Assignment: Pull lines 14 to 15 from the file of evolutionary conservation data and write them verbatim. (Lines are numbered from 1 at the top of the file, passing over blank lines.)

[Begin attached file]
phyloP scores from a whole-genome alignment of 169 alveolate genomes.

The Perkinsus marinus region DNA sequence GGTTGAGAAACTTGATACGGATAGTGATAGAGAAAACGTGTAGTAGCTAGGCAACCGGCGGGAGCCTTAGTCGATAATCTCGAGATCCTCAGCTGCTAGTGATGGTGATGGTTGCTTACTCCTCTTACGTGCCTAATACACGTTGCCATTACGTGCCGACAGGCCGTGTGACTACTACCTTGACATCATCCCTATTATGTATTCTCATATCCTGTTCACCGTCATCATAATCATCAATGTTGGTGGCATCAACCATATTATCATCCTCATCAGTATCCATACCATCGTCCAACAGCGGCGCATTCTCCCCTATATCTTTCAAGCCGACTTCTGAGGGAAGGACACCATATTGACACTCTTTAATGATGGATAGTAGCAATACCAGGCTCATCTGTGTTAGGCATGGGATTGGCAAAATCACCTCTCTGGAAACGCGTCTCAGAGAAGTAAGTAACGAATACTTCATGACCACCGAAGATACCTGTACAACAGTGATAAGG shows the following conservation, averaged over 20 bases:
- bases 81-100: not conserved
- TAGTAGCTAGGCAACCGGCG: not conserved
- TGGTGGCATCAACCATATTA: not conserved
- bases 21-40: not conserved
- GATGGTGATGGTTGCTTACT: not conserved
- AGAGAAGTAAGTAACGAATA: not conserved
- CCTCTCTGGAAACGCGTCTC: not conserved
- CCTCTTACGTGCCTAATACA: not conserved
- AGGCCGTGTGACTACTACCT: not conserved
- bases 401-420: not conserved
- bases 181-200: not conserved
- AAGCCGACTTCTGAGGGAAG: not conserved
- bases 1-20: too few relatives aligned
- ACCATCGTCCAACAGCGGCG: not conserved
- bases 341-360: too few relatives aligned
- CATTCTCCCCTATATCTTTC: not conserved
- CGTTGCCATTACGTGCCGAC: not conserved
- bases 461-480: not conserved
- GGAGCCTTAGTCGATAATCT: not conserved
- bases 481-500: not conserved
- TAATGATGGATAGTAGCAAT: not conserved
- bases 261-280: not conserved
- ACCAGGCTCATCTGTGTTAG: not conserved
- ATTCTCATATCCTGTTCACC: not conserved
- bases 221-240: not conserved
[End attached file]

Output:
- AAGCCGACTTCTGAGGGAAG: not conserved
- bases 1-20: too few relatives aligned